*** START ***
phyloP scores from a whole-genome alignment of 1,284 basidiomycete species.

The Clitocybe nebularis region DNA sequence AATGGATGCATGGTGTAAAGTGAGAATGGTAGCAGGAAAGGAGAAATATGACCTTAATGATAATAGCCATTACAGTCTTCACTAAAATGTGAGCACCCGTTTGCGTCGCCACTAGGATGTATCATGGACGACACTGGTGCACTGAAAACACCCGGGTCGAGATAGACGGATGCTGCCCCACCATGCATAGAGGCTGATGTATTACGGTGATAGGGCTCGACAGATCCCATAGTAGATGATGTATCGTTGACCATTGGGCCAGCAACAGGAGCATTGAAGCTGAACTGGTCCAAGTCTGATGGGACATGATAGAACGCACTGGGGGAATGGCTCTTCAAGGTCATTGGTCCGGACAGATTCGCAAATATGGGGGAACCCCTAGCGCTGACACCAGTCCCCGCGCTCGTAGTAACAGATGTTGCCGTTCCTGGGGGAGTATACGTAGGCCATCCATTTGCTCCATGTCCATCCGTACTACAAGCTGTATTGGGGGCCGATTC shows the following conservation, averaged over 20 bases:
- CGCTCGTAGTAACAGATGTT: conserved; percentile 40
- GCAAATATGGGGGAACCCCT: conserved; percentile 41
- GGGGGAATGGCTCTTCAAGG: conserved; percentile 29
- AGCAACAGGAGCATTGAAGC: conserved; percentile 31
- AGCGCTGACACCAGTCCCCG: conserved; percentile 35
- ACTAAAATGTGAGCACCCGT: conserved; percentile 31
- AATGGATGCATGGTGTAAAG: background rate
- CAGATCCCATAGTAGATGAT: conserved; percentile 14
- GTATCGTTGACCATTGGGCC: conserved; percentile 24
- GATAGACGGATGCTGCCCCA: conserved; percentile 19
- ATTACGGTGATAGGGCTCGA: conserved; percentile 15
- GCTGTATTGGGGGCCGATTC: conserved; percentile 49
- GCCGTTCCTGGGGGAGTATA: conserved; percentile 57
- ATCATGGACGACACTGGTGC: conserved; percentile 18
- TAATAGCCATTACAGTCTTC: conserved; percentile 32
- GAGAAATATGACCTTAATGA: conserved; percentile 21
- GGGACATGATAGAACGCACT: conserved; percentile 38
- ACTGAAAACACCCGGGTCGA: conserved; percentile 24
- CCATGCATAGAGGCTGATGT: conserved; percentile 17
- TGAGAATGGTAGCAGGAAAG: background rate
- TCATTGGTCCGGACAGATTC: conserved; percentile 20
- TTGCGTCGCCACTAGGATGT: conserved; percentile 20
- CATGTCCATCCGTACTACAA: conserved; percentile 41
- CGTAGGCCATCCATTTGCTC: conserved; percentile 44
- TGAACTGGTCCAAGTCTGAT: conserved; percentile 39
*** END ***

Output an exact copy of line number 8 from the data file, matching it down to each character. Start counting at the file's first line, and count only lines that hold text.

- ACTAAAATGTGAGCACCCGT: conserved; percentile 31